History of the SP-10

SP-10 is a self-propelled Rail Diesel Car, model RDC-1, built in 1954 by the Budd Company. This single car was acquired by the Southern Pacific Railroad and placed into local service on money-losing local service routes between Sacramento and the Oakland Pier, replacing more expensive-to-operate locomotive-hauled trains. 

In 1959, the car was reassigned to replace another traditional locomotive-hauled train, this time on the Northwestern Pacific Railroad’s “Redwood” service to Eureka, California. It operated on that route as Trains 3 and 4 until the advent of Amtrak in 1971, traversing the scenic, spectacular, and often treacherous Eel River Canyon. 

One control cab was heavily damaged in a grade crossing collision while on the NWP, and that end was rebuilt using parts from a retired ex-St. Louis Southwestern Osgood-Bradley coach, by Sacramento General Shops. It remained in this altered configuration when retired by SP, and was placed into operation on the Oregon, Pacific & Eastern at Cottage Grove, Oregon. It was subsequently acquired by the Galveston Railroad Museum.

It has been significantly affected by floodwater immersion during Hurricane Ike, and does not currently run. But the car is complete, and restorable to non-operating display status. In the second half of 2016 a successful grassroots effort was mounted to purchase the car for scrap value from the Galveston Museum, and transport it back home to California for eventual cosmetic restoration, display, and historical interpretation. It is intended to serve as a centerpiece for the planned Southern Pacific Railroad History Center in Rocklin, California.

The Budd Car is Born

  • June 1953: Budd B/N #5917 built for stock
  • February 25, 1954: GMO #56996 approves purchase of one RDC-1
  • April 4, 1954: Start of Service, Trains 229 and 246 between Oakland and Sacramento
Budd Company Builder's Photo - SP-10 in 1954, Philadelphia, PA

First Service

  • April 4, 1954: Start of Service, Trains 229 and 246 between Oakland and Sacramento
  • Called “The Pocket”
  • Commonly referred to as “The Doodlebug”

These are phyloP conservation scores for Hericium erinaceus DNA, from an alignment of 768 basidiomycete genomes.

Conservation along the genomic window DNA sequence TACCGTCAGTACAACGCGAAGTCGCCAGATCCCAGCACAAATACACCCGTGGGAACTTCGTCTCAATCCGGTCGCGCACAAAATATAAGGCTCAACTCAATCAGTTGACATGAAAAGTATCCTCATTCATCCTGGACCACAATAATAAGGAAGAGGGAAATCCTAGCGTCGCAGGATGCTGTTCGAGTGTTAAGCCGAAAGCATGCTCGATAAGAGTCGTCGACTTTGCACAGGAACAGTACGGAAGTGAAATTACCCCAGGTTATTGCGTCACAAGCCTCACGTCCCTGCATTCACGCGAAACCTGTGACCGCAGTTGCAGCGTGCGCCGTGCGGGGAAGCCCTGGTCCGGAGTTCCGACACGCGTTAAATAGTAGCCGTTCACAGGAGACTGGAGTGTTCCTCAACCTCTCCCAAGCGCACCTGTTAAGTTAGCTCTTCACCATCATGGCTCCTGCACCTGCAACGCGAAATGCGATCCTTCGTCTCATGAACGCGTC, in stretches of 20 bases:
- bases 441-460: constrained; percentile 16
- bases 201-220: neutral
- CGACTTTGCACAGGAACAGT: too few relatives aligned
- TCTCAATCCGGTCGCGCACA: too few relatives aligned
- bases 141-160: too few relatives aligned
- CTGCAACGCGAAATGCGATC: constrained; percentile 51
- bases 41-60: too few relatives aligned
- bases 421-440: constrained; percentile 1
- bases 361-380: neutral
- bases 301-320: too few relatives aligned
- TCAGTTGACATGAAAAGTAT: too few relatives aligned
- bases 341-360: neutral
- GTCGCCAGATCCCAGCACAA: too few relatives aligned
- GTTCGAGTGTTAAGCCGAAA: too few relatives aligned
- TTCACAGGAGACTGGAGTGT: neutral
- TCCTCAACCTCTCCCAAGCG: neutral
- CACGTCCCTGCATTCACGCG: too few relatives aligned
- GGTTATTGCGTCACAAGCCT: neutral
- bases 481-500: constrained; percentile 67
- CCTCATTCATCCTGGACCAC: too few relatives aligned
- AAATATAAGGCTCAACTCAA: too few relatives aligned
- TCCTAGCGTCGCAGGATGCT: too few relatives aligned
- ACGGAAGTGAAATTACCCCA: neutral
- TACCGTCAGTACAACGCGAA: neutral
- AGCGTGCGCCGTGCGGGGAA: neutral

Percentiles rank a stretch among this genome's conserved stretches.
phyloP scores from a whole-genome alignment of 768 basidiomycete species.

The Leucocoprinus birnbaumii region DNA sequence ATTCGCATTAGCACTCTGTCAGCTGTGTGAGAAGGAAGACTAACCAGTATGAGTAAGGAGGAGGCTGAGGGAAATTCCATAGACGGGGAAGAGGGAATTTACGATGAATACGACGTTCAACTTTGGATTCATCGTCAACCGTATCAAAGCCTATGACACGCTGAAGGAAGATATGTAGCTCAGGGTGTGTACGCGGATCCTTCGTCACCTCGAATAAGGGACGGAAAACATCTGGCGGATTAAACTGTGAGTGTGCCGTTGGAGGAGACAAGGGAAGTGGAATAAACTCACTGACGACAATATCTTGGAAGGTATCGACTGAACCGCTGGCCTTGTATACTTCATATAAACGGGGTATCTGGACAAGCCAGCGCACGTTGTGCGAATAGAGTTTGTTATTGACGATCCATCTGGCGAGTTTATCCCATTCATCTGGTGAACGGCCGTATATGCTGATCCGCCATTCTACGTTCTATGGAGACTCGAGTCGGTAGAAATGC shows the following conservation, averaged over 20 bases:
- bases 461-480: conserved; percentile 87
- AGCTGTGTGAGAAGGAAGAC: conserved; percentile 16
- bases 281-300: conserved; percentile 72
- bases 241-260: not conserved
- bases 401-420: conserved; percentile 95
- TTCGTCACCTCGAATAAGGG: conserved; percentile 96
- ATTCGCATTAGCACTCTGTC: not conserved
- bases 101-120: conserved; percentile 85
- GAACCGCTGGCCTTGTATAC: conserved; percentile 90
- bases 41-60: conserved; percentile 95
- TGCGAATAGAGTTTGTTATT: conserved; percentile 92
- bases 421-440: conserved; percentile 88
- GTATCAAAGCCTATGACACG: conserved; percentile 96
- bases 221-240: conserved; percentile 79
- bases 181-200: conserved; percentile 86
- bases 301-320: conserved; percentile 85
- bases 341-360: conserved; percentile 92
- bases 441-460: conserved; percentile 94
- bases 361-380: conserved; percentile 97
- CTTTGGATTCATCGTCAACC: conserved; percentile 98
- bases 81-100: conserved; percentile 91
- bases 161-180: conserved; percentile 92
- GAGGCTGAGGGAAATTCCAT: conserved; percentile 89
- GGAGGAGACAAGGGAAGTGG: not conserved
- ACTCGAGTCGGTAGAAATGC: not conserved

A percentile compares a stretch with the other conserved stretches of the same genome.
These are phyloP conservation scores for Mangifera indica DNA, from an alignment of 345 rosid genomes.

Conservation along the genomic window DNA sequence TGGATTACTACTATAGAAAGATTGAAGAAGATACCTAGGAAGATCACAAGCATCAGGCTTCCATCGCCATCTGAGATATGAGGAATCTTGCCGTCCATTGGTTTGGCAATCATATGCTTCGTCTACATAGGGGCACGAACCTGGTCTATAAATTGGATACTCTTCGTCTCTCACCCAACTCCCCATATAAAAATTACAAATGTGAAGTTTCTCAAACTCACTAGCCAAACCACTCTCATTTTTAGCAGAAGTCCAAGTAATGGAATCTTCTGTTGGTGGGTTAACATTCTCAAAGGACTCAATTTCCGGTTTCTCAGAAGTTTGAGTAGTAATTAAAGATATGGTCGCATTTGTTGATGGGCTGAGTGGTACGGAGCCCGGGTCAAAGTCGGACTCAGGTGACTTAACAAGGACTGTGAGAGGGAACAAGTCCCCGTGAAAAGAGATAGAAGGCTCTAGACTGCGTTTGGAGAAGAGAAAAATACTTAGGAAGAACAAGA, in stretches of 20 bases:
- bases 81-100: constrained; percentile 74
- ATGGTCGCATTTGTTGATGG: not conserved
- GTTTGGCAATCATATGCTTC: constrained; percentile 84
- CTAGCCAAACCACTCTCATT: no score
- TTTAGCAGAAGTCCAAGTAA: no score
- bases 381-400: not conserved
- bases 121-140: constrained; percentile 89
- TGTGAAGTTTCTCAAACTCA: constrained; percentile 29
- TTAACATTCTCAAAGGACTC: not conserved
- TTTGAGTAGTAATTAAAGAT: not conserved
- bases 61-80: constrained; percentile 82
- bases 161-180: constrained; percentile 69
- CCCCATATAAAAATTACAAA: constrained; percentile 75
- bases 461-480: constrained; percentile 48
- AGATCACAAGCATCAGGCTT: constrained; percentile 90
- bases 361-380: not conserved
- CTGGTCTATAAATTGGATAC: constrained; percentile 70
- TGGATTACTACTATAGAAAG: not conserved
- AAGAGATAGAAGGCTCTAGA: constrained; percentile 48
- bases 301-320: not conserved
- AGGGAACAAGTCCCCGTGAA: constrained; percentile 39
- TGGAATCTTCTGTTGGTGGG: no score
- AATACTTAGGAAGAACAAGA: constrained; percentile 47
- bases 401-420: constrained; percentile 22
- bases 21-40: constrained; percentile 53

Early Changes

  • Fall, 1954: Original dark underframe paint replaced with Simulated Stainless Steel (silver)
  • Fall, 1954: Nathan M3 horns applied to both ends, replacing single-note
  • May, 1955: SP petitions Cal PUC for discontinuance
  • May, 1955: SP plans to assign car to NWP; Redwood loads increase instead

Malaise and Resurgence

  • October 7, 1956: Trains 229 and 246 discontinued; car presumably stored in Sacramento
  • February 19, 1957: Service on Train 241 begins between Sacramento and Oakland
  • February 20, 1957: Service on Train 226 begins between Oakland and Sacramento

The End of Capital Service

  • 1958: Car tows heavyweight baggage-mail car trailers between Sacramento and Davis

  • November 8, 1958: SP receives permission to discontinue San Rafael-Willits NWP service

  • March 28, 1959: Trains 226 and 241 discontinued

  • May 4 to 26, 1959: Baggage section added, Nathan P3 horns applied; seats reduced to 68

The Redwood Star

  • May 25, 1959: Car leased to NWP, service begins Willits to Eureka

  • October 7, 1960: Car strikes truck at Fort Seward, destroying one control cab

  • February 26, 1961: Car returned to service single-ended; “CHAIR” lettering eliminated

Facelift

  • Summer 1964: Temporary mounting of white Gyralite

  • 1964: Scarlet paint applied to control cab face (pre-South Bay accident)

  • September 1964: Car strikes truck at South Bay; rebuild changes front door, Gyralite is inset

  • December 21, 1964 to June 16, 1965: NWP closed account flooding and severe line disruptions

  • April 22, 1966: Tri-weekly service resumes

Lend Me Your Rear

  • 1968: Checked baggage service discontinued; baggage section replaced with 8 walkover seats

  • September 15, 1970: Service reduced to bi-weekly

  • April 30, 1971: Final run, NWP Redwood

Unwanted

  • July 15, 1971: Sold to Yreka Western; assigned to Oregon, Pacific & Eastern at Cottage Grove

  • 1973 to 1978: Storage in Oregon

The Briny Gulf Coast

  • May 1978: Sold to Moody Foundation in Galveston, Texas. Car placed on display

  • September, 2008: Hurricane Ike floods display location, car is immersed above floor line

Stainless Salvation and California-cation

  • November 2016: Purchased by the SPRHC and relocated to Woodland, California
  • October 2017: Restoration work begins

Photo Captions, in Order of Appearance:

  1. Philadelphia, PA – 1954 – Budd Company Builder’s Photo/SPRHC Collection
  2. Berkeley, CA – 1954 – Arnold Menke Collection
  3. Oakland Pier, CA – 1956 – Richard Kampa/WRM Collection
  4. Sacramento, CA – 1955 – Arnold Menke Collection
  5. Near Port Costa, CA – ca 1956 – Robert Hanft/WRM Collection
  6. Eureka, CA –  1960 – Richard Kampa/WRM Collection
  7. Willits, CA – 1964 – J. Brent Macgregor Collection
  8. Eureka, CA – 1969 – WRM Collection
  9. Cottage Grove, OR – 1975 – Richard Kampa/WRM Collection
  10. Galveston, TX – 1994 – Gary Perazzo
  11. Sacramento Weir, CA – 2016 – Kelly Huston